Like a Pussy Rioter: Madonna’s support for free speech is good news

“I’m against censorship … my whole career I’ve always promoted freedom of expression, freedom of speech, so obviously I think what’s happening to them is unfair. And I hope … they do not have to serve seven years in jail - that would be a tragedy.”

So spoke Madonna Louise Ciccone (AKA superstar pop singer Madonna), referring to the Pussy Riot case ahead of her concert in Moscow tonight. Good for her, I say.

I’m not, I have to admit, a fan of Madonna’s music (she has plenty, she doesn’t need me). My favourite Madonna-related song is “Into The Groove(y)”, an excellent Madonna reworking by Sonic Youth and their noise-rock mates (yep, that’s the way I hang, musically).

But still - these words of support from a musical titan like Madonna are important (just like those from Jarvis Cocker, Sting, Johnny Marr, Pete Townsend, Kate Nash, Peter Gabriel, Alex Kapranos, Tobi Vail, Martha Wainwright, The Joy Formidable, Neil Tennant, Cornershop, Micachu and a mounting number of others. Keep ‘em coming ….). (Meanwhile, Amnesty's text campaign on the case is building substantial support - please add your own voice if you haven't yet done so).

It’s genuinely important, I think, this solidarity amongst artists. And there’s been another kind of solidarity on display in the Pussy Riot case - solidarity amongst prisoners of conscience. Russia’s best-known POC Mikhail Khodorkovsky has also been offering his support - from jail - to the Pussy Riot trio. He was actually tried at the very same courtroom two years ago and he’s described what it’s like to be in that glassed-in defendants’ box (the “aquarium”) currently holding Maria Alekhina, Ekaterina Samutsevich and Nadezhda Tolokonnikova:

“In the summer you feel like a tropical fish in that glass cage -  it is hot and the air from the air conditioner in the courtroom does not circulate through the glass … I cannot even imagine how all three of those poor girls manage to fit in there all at once.”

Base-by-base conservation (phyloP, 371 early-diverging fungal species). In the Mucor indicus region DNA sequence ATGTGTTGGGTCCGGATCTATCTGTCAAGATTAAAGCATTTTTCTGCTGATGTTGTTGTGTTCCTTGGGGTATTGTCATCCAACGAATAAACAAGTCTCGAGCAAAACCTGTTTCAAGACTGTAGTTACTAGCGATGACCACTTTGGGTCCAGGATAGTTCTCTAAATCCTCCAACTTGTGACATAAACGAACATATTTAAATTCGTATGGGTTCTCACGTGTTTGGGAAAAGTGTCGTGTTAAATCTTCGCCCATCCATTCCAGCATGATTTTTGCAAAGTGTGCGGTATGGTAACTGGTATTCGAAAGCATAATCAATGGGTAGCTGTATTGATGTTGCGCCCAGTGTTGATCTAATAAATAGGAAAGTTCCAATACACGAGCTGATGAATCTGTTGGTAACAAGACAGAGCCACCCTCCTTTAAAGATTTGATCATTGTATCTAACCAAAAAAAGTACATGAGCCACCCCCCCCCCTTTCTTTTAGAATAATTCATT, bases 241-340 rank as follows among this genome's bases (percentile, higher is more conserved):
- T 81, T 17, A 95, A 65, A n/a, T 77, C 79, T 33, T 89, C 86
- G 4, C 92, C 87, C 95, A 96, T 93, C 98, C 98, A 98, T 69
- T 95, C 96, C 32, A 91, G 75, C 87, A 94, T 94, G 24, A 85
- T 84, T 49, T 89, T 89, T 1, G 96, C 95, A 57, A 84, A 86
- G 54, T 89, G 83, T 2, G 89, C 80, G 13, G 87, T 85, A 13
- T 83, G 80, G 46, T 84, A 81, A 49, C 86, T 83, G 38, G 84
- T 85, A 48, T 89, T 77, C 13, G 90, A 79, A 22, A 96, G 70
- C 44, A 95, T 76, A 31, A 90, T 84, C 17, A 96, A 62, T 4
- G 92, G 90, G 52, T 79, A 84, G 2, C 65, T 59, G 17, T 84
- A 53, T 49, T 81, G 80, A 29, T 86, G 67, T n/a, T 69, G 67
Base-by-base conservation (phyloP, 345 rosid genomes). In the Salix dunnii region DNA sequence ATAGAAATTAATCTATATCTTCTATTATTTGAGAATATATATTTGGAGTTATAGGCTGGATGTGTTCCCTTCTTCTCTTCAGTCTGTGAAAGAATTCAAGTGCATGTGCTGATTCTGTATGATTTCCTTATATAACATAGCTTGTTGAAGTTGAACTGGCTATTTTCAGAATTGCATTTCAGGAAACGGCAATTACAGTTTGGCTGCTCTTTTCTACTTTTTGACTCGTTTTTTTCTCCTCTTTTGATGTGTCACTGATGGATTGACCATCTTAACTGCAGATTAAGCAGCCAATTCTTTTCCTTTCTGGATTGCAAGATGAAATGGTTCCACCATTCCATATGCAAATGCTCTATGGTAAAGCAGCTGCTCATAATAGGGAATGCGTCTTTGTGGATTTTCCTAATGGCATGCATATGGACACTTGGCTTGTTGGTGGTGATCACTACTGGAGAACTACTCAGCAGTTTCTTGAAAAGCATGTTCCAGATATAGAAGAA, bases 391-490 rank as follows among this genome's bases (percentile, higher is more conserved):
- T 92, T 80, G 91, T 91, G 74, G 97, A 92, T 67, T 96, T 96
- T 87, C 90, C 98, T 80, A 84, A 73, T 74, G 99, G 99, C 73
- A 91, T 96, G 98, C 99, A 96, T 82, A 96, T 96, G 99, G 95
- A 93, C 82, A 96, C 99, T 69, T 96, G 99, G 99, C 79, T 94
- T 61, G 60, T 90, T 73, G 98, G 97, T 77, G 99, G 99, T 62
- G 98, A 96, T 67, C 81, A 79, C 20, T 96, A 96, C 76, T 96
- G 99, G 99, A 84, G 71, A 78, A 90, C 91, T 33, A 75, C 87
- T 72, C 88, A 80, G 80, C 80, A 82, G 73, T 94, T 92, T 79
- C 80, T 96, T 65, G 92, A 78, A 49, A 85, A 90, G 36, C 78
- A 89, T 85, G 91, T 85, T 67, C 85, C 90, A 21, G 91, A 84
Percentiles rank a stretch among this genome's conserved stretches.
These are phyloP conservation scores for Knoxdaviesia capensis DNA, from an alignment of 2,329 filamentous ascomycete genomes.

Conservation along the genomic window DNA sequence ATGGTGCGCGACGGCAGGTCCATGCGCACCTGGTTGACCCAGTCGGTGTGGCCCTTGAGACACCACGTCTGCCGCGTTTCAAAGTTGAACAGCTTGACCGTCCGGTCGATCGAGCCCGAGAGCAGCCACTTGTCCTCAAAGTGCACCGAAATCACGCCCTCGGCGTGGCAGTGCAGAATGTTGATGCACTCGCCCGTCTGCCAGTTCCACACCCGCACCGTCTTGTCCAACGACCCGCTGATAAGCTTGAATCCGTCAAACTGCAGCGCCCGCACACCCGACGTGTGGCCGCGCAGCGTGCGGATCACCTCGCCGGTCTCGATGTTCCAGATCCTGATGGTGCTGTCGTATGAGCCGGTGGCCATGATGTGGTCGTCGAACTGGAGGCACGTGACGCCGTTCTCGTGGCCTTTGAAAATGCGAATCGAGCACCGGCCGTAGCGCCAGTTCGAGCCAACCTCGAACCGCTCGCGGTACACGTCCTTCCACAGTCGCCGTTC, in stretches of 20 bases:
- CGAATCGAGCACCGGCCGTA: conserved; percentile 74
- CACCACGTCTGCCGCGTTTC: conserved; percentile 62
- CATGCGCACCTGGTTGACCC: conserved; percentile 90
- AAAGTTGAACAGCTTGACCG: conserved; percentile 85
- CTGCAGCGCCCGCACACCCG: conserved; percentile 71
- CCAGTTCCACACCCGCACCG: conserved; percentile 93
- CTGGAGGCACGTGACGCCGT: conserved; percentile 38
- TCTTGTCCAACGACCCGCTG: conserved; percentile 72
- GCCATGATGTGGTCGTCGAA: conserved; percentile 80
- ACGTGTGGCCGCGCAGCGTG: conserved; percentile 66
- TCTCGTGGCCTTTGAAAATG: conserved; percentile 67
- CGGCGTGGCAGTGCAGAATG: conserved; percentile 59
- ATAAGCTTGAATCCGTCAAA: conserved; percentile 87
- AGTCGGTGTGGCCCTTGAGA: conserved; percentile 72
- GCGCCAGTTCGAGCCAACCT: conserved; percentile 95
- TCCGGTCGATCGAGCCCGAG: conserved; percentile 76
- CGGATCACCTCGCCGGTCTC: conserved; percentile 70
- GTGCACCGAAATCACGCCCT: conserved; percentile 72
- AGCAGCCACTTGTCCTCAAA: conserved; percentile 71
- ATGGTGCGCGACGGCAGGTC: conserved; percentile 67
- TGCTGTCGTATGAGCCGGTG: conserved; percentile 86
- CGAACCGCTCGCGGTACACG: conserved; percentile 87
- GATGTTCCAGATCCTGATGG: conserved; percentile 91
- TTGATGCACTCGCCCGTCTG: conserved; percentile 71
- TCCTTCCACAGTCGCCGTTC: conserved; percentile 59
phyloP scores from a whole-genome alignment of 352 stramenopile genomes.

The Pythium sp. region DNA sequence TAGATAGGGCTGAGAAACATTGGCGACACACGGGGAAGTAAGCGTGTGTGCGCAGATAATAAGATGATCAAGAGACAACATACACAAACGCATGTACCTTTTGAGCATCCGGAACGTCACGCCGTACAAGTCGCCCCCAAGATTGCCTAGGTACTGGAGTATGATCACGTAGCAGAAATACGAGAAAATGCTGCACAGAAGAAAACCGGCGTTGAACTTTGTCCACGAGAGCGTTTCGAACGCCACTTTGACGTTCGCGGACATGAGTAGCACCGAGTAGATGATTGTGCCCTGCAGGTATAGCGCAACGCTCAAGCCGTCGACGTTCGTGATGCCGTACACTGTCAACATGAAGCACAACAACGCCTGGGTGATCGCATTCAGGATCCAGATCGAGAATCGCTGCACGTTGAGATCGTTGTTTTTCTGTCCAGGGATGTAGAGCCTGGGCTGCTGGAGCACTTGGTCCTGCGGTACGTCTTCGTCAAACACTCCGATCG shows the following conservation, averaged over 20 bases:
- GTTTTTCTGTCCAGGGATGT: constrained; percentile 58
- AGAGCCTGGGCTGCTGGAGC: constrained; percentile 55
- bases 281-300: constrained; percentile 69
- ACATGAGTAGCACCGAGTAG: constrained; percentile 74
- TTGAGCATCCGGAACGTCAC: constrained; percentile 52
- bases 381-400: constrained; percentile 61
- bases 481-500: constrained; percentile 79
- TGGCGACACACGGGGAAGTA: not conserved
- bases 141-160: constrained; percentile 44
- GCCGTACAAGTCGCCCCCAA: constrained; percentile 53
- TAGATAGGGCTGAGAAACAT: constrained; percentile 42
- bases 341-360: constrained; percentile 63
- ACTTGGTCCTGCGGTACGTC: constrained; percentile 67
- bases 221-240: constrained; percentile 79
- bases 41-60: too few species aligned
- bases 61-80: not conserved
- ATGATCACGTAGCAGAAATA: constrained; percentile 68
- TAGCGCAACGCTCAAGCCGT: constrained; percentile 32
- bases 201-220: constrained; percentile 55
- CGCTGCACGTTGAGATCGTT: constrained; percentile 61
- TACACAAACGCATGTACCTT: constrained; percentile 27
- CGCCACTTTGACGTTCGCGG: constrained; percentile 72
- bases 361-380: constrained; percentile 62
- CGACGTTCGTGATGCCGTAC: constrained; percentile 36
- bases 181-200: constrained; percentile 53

Khodorkovsky also speaks about the “dry food” rations of inedible noodles and porridge, the long sweat-raddled journeys through Moscow’s notorious traffic jams and the repeated all-body searches - and how all this will be taking a physical and mental toll on the three women. Add to this the apparently intimidatory use of large dogs by the police inside and outside the courtroom, and you have a picture of justice being enacted in a way that can only humiliate and degrade these still-innocent defendants.

The way the authorities are treating Alekhina, Samutsevich and Tolokonnikova is actually typical in Russia. It’s what thousands of people in the country’s pre-trial detention system go through. These three are getting the same regime; call it a harsh kind of democracy, if you will.

Meanwhile the trial, in all its politically-motivated, utter wrongheadedness is winding to a close. The prosecutors are demanding a jail term of three years for the women. As I’ve said before, there is simply no way these three people - armed with guitars or not - should be on trial for their stunt. Yes it was offensive to some (Pussy Riot’s own lawyer Mark Feigin says he’s a “religious person” who was “insulted by their act”) but it was not a crime. As Madonna says, this is question of being able to voice a view without going to prison for it.

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2 comments

I also welcome Madonna's statement on this matter. However it was a pity recently that she decided to open her world tour in Israel and when she did have a chance to mention the issue of Palestine failed to mention present issues which the Palestinians' are facing but instead resorted to a brief proclamation centred around world peace :

"I chose to start my world tour in Israel for a very specific and important reason. As you know, the Middle East and all the conflicts that have been occurring here for thousands of years - they have to stop," she said to cheers.

http://uk.reuters.com/article/2012/05/31/uk-madonna-tour-idUKBRE84U1GD20120531

In fact some fans couldn't make the concert due to the separation wall :

http://972mag.com/watch-palestinians-going-to-madonna-concert-stopped-by-the-wall/47276/

Also her no doubt well intentioned move of giving out free tickets to peace activists. However a number were refused, possibly due to cultural boycott issues surrounding Israel.

Why be so explicit concerning Pussy Riot and the Russian authorities but so vague for Palestinians and the Israeli authorities ?

Daveyboy 5 years ago

Thanks for the comment Daveyboy.
I don't know the details of the Israel concert - I was just commenting on her Pussy Riot stuff in Moscow.
If she was, as you say, lukewarm about Palestinian human rights I guess it wouldn't be the first time that an artist was in some way inconsistent about these kinds of things.
Anyway, as regards the Pussy Riot case, I think her intervention has definitely been helpful and I hear that it made the issue just about the biggest talking point on the streets of Moscow this week.
Anyway, lt's see what happens with the verdict.
N.

NiluccioStaff 5 years ago